Things were so different when we children. There is much that I wish had stayed the same, but there is much that has changed that I am grateful for. While there is much work left to do, I am glad to see that there is at least an awareness about the differences and challenges our children face. There are options for children that we didn’t have. But it is all so complex. It is unfair for us and for our parents to look back upon or childhood with the light of today’s reality with regret. In the future there will be options for our grandchildren that our children don’t currently have. We work with what is present in today. Mother needs to forgive herself for not seeing what no one else was seeing and what was mostly misunderstood. Hell, it’s still mostly misunderstood. I can’t even fit together the puzzle pieces of myself. I think that’s also part of being human.
Getting Scholar Owl or yourself screened will harm nothing. But it might shed a different light upon the challenges the two of you are facing. Maybe you will find other possible ways to tackle those challenges. If there is nothing, what did you lose? And it’s never to late to be screened. Unfortunately, psych is still a game of hide and seek, then trial and error. I agree with Mother in regards to Scholar Owl behaving younger then his age on an emotional and social level. Both of up present with symptoms that fall into the Autism category, but those symptoms over lap with others. It’s a tangled knot. Maybe being screened can help untie the knot a little. Because I sure don’t have the answers. And I’m not as good with knots as I’d like to be.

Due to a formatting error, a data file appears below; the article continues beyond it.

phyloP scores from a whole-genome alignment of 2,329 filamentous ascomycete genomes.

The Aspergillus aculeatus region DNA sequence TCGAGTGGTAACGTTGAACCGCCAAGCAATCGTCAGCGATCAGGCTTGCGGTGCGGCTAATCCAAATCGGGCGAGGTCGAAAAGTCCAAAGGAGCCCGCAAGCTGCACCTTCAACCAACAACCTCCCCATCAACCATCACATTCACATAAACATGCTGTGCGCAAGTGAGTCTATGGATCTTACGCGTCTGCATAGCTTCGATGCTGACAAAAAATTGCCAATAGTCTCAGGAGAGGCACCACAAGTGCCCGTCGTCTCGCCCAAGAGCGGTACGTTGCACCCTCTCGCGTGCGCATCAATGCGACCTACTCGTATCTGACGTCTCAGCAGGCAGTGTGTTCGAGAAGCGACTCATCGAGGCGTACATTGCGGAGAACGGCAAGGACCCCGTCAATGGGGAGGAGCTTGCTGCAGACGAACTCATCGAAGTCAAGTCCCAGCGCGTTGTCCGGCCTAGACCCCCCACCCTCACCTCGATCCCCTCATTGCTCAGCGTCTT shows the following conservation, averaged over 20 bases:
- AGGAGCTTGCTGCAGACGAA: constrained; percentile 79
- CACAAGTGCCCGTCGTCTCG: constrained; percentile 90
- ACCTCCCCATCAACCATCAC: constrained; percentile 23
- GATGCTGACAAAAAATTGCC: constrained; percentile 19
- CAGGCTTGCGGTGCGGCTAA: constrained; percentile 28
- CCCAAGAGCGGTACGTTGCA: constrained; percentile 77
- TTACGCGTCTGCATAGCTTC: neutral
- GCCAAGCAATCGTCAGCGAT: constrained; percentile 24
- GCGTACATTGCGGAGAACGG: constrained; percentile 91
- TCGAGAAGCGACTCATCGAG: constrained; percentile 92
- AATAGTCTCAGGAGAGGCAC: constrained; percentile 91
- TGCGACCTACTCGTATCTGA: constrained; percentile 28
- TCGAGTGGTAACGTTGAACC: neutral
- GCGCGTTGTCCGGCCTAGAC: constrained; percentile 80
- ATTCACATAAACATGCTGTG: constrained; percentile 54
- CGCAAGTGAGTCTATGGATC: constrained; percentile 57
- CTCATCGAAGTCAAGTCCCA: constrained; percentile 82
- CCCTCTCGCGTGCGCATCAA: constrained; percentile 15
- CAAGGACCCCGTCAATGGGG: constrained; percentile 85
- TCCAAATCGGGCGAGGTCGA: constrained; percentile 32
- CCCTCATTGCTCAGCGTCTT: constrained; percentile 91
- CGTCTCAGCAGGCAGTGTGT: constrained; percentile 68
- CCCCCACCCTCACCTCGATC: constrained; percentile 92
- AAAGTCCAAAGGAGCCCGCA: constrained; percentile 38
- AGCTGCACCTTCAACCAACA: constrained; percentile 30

Because I was bitching to her about him accusing me of giving up on my son when the law says at 15 my son has the legal right to tell me to fuck off and drop out of school and there is not a damn thing I can do about it. Just like at 14 he has the legal right to tell me to fuck off and not go to his med appointments or therapy appointments or take his meds. I can’t even legally force this kid to take a shower. So I consider myself incredibly lucky that my son is still willing to sit down with me to at least read the fucking book, half ass the assignment, take his meds, go to his appointments, and take a shower at least once a week. Is it perfect? Nope. Not by a long shot. But it’s SOMETHING and way the fuck better than NOTHING.
That is the hardest part about parenting once they reach this age. You’re still looked to as be responsible, when the power to make choices has been stripped away. There is even a feeling of responsibility in yourself, but their lives are now really in their own hands. And I don’t disagree with this. They need the autonomy. But it makes so much difficult for us parents. Who doesn’t want to scream when they see their kid doing something stupid? Unfortunately, making bad choices is part of becoming an adult. Even more unfortunate is that society blames those bad choices on the parent. It sucks. There isn’t going to be perfect. Something is better then nothing. Would you refuse $10,000 because you couldn’t get a “full” million? I wouldn’t. Rather have $10,000 then nothing.
It can be so hard to know how much to push our kids. They do need to be pushed and challenged, but it can be so hard to figure out how much. Not getting that balance right doesn’t make you a bad parent. Raising kids is trail and error too. You try things and see what happens. If it works, it’s great. If it isn’t working, you try something else. Good parents don’t have all the answers. What they have is a willingness to keep trying, to keep investing themselves in their children.
Now, give yourself a hug and forgive yourself for being human. Then reminder yourself that being human isn’t all bad.